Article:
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The free-spilling discharge required for an H flume to operate under free-flow conditions can make mounting the flume somewhat more challenging that other flume types.


H Flume Mounting

Concrete Channels

HL flume cast into concrete channelConcrete encapsulation is the common method of installing an H flume not used for watershed or edge of flow monitoring.  Here the flume is set in an oversized, roughed in channel and then grouted into place.  To help secure the flume during installation and make sure that it does not float out of place, wire is run through the anchor clips on the outside of the flume back to rebar before the grout pour begins.

H flumes are frequently used to measure very flow rates and it is important that the dimensional accuracy is maintained and that the sidewalls / floor do not distort.  The inside of the H flume must be cribbed and weighted so that the flume does not shift out of place or the sidewalls / floor distort.  Once the installation has been completed, the cribbing is removed.

Earthen Channels

edge-of-field installation with an H flumeMost H flumes are installed to measure edge-of-field or watershed flows.  There earthen channel installation are the common.   An oversized area is excavated, typically bedded on a compactable base, and then backfilled.  To help secure the flume in place, earth anchors or threaded rod is typically run through the anchor clips on the outside of the flume.

Flow bypass can be a concern upstream of the flume and both here and downstream geotextiles / channel armoring should be used.  Downstream scour is a particular concern with H flumes due to the free-spilling discharge.

H flumes are frequently used to measure very flow rates and it is important that the dimensional accuracy is maintained and that the sidewalls / floor do not distort.  The inside of the H flume must be cribbed and weighted so that the flume does not shift out of place or the sidewalls / floor distort.  Once the installation has been completed, the cribbing is removed.


Integrated Enclosures

H flume mounted in an Openchannelflow fiberglass Redstone equipment enclosureAbove grade industrial flows may require that a small monitoring flume be secured.  For those applications, Openchannelflow offers factory integration of a 0.4 to 1.0-foot HS and 0.5 / 0.75-foot H flumes into one of our Redstone Fiberglass Equipment Enclosures.  

Each integration includes:

  • Flume
  • Approach section
  • Outlet drop box
  • Inlet / outlet pipe stubs (or flanges)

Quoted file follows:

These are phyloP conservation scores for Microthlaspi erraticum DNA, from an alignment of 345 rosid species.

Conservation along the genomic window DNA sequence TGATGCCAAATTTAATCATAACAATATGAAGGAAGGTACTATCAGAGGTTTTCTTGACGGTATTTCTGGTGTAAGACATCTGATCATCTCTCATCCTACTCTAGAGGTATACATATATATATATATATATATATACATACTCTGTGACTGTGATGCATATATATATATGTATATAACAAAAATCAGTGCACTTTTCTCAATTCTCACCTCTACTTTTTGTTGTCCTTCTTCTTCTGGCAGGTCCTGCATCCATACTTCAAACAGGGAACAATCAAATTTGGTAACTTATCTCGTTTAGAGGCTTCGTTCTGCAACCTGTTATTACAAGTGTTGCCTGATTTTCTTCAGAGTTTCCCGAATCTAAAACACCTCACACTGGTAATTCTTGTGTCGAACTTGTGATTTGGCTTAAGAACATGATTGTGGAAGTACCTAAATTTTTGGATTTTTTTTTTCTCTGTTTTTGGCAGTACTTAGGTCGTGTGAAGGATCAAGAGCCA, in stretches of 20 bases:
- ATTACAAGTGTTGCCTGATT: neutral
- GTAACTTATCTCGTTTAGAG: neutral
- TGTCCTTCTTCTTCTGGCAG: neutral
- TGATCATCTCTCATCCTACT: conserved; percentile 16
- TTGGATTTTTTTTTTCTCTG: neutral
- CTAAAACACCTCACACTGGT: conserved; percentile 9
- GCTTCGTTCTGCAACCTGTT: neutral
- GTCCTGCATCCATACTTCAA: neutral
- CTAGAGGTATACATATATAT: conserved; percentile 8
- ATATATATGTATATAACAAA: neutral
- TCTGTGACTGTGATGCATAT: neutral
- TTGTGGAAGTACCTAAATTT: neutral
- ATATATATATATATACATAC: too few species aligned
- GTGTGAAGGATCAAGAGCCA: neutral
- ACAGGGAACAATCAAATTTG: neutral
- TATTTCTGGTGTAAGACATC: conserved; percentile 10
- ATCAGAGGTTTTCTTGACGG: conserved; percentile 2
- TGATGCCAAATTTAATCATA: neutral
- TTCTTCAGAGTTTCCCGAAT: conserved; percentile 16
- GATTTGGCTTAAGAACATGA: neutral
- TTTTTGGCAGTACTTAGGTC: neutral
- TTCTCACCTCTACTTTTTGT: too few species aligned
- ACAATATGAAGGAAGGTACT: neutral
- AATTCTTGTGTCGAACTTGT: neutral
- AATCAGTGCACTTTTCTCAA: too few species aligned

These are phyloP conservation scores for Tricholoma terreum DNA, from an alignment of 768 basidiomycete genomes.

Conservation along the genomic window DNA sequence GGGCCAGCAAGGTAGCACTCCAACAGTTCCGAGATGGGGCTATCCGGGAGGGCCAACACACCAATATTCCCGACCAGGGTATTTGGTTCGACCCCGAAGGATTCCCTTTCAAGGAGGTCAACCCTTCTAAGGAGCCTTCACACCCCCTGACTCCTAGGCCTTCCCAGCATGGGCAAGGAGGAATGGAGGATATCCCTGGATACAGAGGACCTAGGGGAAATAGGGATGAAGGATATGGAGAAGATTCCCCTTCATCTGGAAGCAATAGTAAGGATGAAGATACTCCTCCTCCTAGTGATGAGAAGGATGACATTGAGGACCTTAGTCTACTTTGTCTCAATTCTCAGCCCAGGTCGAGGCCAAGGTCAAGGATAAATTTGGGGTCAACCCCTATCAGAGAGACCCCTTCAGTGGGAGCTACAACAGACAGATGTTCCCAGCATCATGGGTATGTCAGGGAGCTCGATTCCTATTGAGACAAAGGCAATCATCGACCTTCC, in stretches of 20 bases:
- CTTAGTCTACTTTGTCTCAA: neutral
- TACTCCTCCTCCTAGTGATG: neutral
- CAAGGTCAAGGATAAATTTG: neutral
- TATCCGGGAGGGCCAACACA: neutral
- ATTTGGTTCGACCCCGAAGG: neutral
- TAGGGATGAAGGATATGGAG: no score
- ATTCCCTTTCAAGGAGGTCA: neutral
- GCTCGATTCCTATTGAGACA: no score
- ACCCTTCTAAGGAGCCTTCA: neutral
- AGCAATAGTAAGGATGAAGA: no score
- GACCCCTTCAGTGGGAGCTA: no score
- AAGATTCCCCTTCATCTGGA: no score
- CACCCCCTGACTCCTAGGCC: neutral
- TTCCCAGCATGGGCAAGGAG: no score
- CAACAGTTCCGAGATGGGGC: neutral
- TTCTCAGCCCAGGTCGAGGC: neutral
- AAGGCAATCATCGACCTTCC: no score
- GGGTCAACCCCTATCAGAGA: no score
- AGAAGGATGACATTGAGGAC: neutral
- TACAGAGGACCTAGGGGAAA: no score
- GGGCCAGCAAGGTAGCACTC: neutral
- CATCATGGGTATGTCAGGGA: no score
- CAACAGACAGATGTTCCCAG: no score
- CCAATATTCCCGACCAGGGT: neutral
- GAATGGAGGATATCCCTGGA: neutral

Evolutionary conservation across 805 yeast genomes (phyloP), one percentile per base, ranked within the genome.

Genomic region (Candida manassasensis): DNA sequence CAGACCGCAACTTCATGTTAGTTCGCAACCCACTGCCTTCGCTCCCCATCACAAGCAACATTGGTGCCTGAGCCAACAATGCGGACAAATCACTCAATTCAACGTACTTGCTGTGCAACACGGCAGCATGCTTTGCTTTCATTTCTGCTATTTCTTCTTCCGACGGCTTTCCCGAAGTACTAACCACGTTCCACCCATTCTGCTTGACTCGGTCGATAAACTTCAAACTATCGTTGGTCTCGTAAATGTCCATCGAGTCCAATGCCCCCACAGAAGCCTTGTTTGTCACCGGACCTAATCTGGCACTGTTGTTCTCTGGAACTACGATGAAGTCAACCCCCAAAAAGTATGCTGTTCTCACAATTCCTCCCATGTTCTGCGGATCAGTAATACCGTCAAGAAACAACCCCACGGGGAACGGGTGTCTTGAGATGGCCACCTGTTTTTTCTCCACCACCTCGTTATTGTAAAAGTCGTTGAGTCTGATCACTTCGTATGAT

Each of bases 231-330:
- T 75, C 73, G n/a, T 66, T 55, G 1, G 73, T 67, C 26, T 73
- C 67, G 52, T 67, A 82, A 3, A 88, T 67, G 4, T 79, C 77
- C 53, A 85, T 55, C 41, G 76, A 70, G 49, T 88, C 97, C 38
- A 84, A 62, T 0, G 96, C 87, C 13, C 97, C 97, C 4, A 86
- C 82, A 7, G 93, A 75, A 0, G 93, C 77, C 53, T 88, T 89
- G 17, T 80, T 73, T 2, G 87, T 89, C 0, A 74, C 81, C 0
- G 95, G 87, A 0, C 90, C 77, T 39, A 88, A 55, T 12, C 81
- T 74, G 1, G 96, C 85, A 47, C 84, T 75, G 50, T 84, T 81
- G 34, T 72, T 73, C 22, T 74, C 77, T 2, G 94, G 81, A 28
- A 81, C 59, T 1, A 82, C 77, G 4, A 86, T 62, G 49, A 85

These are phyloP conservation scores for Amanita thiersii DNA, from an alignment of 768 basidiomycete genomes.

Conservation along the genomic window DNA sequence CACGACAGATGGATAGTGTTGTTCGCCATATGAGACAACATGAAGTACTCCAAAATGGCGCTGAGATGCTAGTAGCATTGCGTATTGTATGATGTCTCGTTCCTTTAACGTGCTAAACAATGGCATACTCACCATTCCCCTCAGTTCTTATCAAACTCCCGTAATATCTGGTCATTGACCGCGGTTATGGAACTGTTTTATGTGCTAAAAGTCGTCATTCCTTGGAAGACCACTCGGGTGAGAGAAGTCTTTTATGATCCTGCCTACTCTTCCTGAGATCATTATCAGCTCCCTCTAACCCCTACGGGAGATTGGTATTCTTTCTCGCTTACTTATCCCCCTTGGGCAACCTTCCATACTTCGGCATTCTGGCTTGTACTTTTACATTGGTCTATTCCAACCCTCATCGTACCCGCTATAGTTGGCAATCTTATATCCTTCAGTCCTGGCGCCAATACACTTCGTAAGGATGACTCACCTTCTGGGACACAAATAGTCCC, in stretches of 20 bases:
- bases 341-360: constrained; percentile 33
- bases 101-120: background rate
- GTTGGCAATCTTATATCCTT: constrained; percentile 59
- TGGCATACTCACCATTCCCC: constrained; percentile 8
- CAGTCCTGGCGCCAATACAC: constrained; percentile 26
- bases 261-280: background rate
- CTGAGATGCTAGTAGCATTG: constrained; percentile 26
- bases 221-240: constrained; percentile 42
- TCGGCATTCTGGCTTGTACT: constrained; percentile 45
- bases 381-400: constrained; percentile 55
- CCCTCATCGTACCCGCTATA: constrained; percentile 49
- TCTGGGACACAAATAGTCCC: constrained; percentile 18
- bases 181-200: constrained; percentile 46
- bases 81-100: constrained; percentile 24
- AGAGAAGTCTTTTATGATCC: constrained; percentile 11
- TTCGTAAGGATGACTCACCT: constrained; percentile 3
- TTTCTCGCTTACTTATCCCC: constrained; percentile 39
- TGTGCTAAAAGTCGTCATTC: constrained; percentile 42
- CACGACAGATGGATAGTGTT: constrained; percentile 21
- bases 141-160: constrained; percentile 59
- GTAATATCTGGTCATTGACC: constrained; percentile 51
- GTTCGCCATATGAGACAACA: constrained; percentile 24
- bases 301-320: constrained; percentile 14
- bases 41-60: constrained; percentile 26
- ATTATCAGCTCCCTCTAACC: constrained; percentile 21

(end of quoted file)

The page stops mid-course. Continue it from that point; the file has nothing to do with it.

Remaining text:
The result is a secure, integrated solution that allows for the accurate measurement of flows while maintaining data integrity.

Flow Metering Manholes

For applications where below grade flow monitoring is required, Openchannelflow offers HS and H flumes integrated into our fiberglass Packaged Metering Manholes.


H Flume End Connections

Approach Section

galvanized H flumes with integral approach sectionsInlet end connections for H flumes usually involve an approach section.   An approach section is nothing more than an upstream extension of the rectangular cross-sectional shape of the inlet of an H flume.

Approach sections are recommended to be 3 to 5 times the maximum anticipated head (Hmax).  As a default they are usually sized to be 3 to 5 times the depth of the H flume.

An approach section is also a convenient location to mount other accessories that otherwise would not fit in the H flume itself.

It is to the approach section that inlet pipe stubs, flanges, caulking collars or other connections are usually made.

While approach sections are not mandatory when connecting an H flume to inlet piping, they are strongly recommended as the straight run of the approach section.

H flume approach sections can be factory made or field formed.  The dimensional tolerances for an approach section are not strict as the actual flow measurement occurs in the flume itself. 

Drop Box

outlet drop box on a H flumeFor an H flume to operate correctly it must have free-spilling discharge off the end of the flume.  

To connect the flume to downstream piping, a drop box is offered to collect the flow spilling out of the flume and to direct it into the effluent piping.

Inlet Bulkhead

H flume inlet bulkhead drilled for flanged connectionAn inlet bulkhead is a flat plate attached to either inlet of an H flume or (more usually) an approach section.  The bulkhead provides an area onto which a pipe stub, flange, or caulking collar can be integrated – allowing the H flume to be connected to upstream piping.

While approach sections are not strictly mandatory when using a bulkhead, they are strongly recommended as the straight run of the approach section allows the flow to develop a more uniform velocity profile before it enters the flume.

Staged Manhole Transition

Taking our standard H flume approach section, a curved is molded into the inlet so that the flume can now be directly connected to a manhole wall – eliminating the need to either form a transition or have a pipe connection to the flume.  Staged transitions are available for 0.4 and 0.6-foot HS flume and 0.5 and 0.75-foot H flumes. Contact Openchannelflow for additional details.

Wing Wall Transitions

wing walls on the approach section of a galvanized steel H flumeWing walls are or flat plates that are attached to the inlet of the H flume to direct flow into the flume or approach section from the larger channel that it is installed in.  

Wing walls can be factory attached or shipped loosed for field installation as required.